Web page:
10 of the Best FREE Educational Websites for Students

Do you allow students to use computers in your classroom during center time or free play? The computer center was one of my students favorite places to go! I bookmarked websites, so my students knew which websites were appropriate for them to use. Of course this takes some modeling on how to use the websites, what to click, what not to click, etc.  However, once they learn how to use these websites, they can work independently on the computer and go from site to site to learn. Here's a list of 10 FREE educational websites that my students enjoyed. 
I'm sure many of you have heard of ABCYa! This is a great website to use K-5 because it has a TON of games! I like how the games are organized by subject/skill. 
Starfall is another very popular website to teach primary age kids how to read. There are lessons on letters, sounds, simple words, emergent readers, etc. 
Cookie reminds me alot of ABCya. It has a variety of games and is also organized by subject, however Cookie is mostly PreK-1st grade.
I've shared a few websites before from Professor Garfield. This website has activities for reading, math, art, and science. I mostly use the reading games such as Orson's Farm, Fishing with Phonics, and Match of Mystery.
This BBC Bitesize website has games that my students really enjoyed for both reading and math center time! I let my kids know that this game is British based, so the voices have a bit of an accent. :) These games are for K-1st.
Academics has a TON of math games and then some reading games. This is for grades 1-6. If you have a competitive class, they'll love this website. They get to race against other kids or the computer to find the answers the quickest and win the game. This is great for math fact practice. You will have to show kids how to enter their name, click "join", then "play". 
Education.com is also like many of these websites where they have games sorted by subject and grade level. Their games are for PreK-2nd grade. 
IXL is another website with a TON of activities for reading, math, science, and social studies and it goes from PreK-12th grade. This website is helpful because it really breaks down the subjects by skill and standard. It does seems to have more math games than the other subjects, but it is still a definite site to use!
Turtle Diary once again has games by grade level and by subject. They have A LOT of games to choose from! 
I'm sure you've also heard of PBSKids. This website has games featuring a lot of fun characters that your students would recognize and is educational!
The easiest way I have found for students to only use the website I want, is to bookmark them. I even put the websites into folders so whether it's reading or math center time, they know which folder to go to. If it is a website by grade and level, then before you bookmark it choose exactly the page you want them to go to EX: Kindergarten-math. This is a huge time saver for me, because I don't have to keep helping them find a website or tell them what to play. All of these are approved games!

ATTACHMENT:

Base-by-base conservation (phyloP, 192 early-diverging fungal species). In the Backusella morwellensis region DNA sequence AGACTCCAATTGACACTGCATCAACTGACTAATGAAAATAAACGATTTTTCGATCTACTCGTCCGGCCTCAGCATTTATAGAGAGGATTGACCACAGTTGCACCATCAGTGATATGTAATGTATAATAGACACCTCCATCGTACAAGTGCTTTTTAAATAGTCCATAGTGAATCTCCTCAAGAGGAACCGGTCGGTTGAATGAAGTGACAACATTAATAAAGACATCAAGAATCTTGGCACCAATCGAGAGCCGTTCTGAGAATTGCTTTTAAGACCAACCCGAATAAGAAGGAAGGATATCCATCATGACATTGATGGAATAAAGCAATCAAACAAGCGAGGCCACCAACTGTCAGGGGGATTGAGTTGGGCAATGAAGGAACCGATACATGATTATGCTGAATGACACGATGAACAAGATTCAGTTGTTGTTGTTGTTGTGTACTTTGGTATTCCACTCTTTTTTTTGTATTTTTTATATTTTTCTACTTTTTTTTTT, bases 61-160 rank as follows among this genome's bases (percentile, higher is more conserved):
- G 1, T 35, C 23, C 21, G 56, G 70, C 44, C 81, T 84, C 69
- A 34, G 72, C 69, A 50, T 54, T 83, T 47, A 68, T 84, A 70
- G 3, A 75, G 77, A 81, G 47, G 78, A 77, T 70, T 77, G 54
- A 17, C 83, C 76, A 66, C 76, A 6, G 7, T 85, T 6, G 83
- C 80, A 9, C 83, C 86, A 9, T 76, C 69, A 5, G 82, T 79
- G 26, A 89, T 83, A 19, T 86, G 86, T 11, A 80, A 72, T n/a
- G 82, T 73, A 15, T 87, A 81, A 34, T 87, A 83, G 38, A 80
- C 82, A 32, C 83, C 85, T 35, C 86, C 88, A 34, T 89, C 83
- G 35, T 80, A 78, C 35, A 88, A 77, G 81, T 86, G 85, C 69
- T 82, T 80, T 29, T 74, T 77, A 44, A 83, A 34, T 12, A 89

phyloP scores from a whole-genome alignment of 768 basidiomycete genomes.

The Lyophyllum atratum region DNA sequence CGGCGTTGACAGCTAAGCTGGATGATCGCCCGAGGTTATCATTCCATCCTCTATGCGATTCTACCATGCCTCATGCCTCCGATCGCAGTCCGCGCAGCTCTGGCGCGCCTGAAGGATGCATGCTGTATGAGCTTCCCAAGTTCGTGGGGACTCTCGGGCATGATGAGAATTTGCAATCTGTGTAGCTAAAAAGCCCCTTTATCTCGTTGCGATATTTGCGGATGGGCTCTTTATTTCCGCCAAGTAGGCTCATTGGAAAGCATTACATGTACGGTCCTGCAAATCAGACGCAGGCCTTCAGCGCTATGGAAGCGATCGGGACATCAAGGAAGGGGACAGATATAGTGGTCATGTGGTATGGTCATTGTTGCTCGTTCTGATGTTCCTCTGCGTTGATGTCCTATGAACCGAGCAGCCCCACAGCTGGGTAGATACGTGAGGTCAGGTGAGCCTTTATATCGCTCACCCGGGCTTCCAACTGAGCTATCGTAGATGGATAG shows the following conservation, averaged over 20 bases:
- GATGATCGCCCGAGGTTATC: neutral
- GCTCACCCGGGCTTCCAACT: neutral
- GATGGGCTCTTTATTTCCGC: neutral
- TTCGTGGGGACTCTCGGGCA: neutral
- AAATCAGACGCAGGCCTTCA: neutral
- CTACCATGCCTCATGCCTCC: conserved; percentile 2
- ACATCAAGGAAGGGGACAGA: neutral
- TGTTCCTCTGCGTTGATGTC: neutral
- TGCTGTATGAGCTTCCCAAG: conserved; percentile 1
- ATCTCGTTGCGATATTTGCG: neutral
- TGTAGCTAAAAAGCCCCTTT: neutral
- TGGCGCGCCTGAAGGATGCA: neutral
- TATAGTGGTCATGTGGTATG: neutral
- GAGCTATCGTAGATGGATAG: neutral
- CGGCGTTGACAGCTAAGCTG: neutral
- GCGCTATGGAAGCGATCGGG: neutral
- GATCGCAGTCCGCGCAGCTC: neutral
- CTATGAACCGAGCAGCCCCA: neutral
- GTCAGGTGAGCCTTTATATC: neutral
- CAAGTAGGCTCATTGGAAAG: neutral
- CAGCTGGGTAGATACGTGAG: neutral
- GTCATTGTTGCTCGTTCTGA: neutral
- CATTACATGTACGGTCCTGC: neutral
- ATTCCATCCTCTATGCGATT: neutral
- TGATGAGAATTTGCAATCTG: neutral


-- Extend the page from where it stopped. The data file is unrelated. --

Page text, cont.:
One thing I do that REALLY makes life easier is to change my homepage to whatever website I want the students to practice first. If we are learning CVC words, then I'll find a game I want them to do, and BOOM it's ready to go as soon as they open the internet! If they get lost clicking around or want to play again, they just have to click the "home" button. Change out the homepage whenever you want them to do try another website or specific skill.
I know letting your students freely work on the computer can be scary, but they love it! As long as you MODEL what to do and how to play the games, they'll do great. If you have a way to project from your computer to a big screen, that's the easiest way to show students how to use a new website. They are also really good at figuring out the games themselves. :) It's great to incorporate technology into the classroom, so you should try it!!

Kindergarten Stamping Center with a FREEBIE

Do your students love to stamp? Here's an easy way to make a stamping station that can you can use all year long!
First, you want to find good stamps. I love these See And Stamp Jumbo Uppercase Alphabet Stamps and See And Stamp Jumbo Lowercase Alphabet Stamps that I found on Amazon. The bigger size is easier for Kindergarteners to handle. I have some smaller ones that I use as well that were in my classroom when I started, but these are the ones I'd recommend. The See and Stamp stamps seem to stamp the letter clearer. 
I dedicated a whole center to stamping. It made it really easy for me to just switch out the worksheets from this Stamping Bundle for the skill we were learning, and the students would already know what to do. At the beginning of the year, we simply started with matching letters. This can be differentiated for some students to stamp the uppercase letter next to the lowercase letter on the worksheet.
Next, beginning sounds were thrown into the station tub. I chose to list the letters at the top of the page to give students a clue of the letters they'll be using. 
Need a litt extra practice on ending sounds, get this worksheet for FREE here!
Students can work on filling in the missing vowel sound and try to read the simple words.
Students will also get a chance to spell out CVC words. Grab this worksheet for FREE too here.
When you are ready, there are worksheets to work on blends and digraphs as well. 
Stamping is not only fun, but also helps with those fine motor skills. Switching out centers is one of the most time consuming parts of teaching primary grades. Having some centers that can stay for the whole year, make it much easier! Find all the worksheets above in my Stamping Bundle